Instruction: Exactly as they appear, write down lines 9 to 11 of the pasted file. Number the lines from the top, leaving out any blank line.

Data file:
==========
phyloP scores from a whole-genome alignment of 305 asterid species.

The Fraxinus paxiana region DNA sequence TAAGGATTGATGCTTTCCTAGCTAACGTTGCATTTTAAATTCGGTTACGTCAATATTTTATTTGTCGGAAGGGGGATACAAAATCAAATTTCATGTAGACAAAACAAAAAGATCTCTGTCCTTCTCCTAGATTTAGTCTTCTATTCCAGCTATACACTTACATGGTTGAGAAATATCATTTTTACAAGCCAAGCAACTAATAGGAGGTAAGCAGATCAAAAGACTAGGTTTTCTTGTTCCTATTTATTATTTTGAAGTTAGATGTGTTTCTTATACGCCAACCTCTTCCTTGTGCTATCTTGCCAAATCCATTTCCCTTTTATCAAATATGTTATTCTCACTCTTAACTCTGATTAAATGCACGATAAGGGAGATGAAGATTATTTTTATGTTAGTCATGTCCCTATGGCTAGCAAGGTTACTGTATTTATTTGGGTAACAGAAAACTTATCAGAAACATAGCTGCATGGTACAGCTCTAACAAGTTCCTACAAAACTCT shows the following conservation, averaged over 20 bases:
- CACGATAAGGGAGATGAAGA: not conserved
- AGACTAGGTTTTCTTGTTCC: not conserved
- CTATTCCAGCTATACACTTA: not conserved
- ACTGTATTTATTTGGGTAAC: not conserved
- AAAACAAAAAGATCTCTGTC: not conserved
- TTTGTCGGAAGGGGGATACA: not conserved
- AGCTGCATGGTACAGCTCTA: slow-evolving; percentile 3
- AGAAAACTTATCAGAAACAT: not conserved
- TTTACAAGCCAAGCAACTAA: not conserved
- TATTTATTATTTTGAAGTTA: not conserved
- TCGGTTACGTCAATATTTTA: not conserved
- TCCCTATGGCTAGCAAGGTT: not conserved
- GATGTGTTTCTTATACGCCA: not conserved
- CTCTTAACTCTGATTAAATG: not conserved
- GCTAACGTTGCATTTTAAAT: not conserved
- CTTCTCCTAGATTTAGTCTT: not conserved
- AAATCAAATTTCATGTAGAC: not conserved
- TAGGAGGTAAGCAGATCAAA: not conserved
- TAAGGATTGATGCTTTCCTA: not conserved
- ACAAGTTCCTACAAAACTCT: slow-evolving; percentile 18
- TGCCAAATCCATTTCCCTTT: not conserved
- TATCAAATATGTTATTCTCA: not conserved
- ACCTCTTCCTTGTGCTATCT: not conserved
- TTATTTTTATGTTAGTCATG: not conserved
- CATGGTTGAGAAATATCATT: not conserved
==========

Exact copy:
- AGCTGCATGGTACAGCTCTA: slow-evolving; percentile 3
- AGAAAACTTATCAGAAACAT: not conserved
- TTTACAAGCCAAGCAACTAA: not conserved